Four weeks turns into six turns into eight turns into infinity. Time bleeds. Online schooling takes the place of the commute only there’s more tears, less light at the end of the tunnel. Time-on-zoom equals more hours than in the office and work now eats everything in its path. There are deaths to notice, and the infections are mounting past 500 a day. Words climb out of Woman’s brain through her hand onto the table. She wakes and the words call her downstairs and into the dining room to sort them out, to make it all make sense.


Woman doesn’t notice it at first – the way the scrabble bag is always in the same place on the dining room table no matter where she left it the day before. Woman could have sworn she’d packed those scrabble tiles away. But here it is now, a word laid out, as clear as day: ESCAPE. Did someone put it there? Did she? What could it possibly mean? Woman entertains the idea that she’s losing her mind. Everyone else seems to be these days.

UNCANNY for 38

The next day there’s an entire sentence: DID YOU THINK THIS WOULD CHANGE THINGS. No one in her family can explain it. Woman bundles the tiles into the bag and shoves it into the back of the cupboard and prays it stays there.


YOU ARE LYING TO YOURSELF LADY. Woman throws the scrabble bag in the bin. She tells her family that none of them are ever playing scrabble again. On a whim, she emails her boss and tells him to fuck off then turns off the internet so she can’t unsend the message. Her husband bundles the kids into their rooms, makes her a cup of tea and gently asks her whether she might need some help. The pandemic has been hard on everyone, he says. There’s no shame in admitting that she’s struggling.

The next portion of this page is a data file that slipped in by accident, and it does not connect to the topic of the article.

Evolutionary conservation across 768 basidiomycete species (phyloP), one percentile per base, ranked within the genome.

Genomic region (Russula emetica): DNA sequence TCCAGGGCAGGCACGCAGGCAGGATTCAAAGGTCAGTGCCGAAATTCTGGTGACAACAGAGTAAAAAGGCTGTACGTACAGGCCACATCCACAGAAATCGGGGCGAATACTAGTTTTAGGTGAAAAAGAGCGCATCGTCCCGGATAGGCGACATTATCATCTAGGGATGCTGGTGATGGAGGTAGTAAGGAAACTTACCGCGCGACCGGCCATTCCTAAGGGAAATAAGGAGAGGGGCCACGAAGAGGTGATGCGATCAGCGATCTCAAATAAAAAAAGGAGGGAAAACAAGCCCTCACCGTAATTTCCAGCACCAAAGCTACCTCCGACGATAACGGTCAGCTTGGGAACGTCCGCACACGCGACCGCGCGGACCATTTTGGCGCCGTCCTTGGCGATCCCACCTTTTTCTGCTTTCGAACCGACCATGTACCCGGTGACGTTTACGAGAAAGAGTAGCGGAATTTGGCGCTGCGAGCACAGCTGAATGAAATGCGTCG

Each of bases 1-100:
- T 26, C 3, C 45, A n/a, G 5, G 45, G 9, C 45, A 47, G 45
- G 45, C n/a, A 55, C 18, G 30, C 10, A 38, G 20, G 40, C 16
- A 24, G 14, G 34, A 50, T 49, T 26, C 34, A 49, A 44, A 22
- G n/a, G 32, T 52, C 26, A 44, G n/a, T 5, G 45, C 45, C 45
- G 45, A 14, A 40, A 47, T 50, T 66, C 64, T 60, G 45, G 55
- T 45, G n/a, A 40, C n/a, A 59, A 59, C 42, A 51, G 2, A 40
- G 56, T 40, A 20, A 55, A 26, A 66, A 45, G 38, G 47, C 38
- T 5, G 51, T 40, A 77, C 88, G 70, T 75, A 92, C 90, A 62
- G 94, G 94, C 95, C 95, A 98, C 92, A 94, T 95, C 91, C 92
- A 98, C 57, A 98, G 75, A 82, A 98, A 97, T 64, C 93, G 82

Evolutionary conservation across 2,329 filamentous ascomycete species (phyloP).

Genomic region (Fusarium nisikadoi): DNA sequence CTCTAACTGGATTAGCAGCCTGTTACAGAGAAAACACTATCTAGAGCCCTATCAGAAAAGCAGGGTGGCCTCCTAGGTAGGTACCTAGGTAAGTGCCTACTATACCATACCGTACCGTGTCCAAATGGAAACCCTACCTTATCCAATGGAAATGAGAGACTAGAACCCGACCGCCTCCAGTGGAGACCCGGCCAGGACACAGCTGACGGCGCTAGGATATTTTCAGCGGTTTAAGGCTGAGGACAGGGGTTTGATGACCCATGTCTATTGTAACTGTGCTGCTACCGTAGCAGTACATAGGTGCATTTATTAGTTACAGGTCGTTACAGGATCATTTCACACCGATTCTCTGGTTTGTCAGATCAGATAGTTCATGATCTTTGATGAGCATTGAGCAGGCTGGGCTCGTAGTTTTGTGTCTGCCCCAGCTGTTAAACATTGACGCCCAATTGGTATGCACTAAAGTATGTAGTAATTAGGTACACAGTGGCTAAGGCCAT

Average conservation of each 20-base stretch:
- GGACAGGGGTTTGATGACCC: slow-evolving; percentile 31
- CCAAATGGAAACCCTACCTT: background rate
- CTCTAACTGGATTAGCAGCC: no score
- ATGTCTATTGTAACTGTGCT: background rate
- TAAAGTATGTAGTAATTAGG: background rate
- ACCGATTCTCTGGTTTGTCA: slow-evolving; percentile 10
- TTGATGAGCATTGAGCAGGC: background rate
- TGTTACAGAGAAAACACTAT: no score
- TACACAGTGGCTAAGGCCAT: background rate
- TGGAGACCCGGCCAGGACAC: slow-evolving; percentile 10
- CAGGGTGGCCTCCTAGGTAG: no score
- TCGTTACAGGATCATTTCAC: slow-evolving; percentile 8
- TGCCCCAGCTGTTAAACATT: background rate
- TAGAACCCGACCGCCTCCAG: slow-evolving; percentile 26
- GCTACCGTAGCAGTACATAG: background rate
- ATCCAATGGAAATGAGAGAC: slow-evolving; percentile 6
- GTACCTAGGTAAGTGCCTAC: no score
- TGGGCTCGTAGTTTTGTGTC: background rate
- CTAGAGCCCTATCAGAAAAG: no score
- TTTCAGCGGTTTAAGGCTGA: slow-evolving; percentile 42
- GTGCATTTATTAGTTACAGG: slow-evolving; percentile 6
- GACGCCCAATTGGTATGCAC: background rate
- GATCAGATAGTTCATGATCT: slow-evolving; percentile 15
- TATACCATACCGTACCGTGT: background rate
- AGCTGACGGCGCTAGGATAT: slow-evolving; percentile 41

TRUTH for 20

Woman screams.

ENDINGS for 34

The day the lockdown ends, Woman weeps. On the outside everything goes to normal. They snap back to work like its muscle memory. Society forces it on them like a tyrant who hasn’t noticed the whole city has burned to the ground. On the inside though, Woman understands, everything is different.


This No Compass edition is supported by Multicultural Arts Victoria, as a part of the 2022 Ahead of the Curve Commissions.

Vicki Kyriakakis

Author: Vicki Kyriakakis

Vicki Kyriakakis is a Melbourne-based writer, improviser and marketing strategist. Whether it's on the page or on the stage, her passion is characters and stories that move and inspire, and in harnessing the transformative power of stories to create new futures and possibilities.Vicki has had non-fiction writing published in SBS Voices and The Guardian Australia. Her short memoir piece "My parents sent me to Greece when I was two" was featured in SBS Voice's new podcast, Let Me Tell You.Vicki is a regular guest on ABC Melbourne's Spin Doctors program with Virginia Trioli.Vicki is an alum of the FutureScapes International Workshop and is currently working on her second novel - an adult speculative fiction. Her first unpublished middle-grade fantasy novel, The Book That Broke the World, was long-listed for the 2018 Hardie Grant Egmont Ampersand Prize.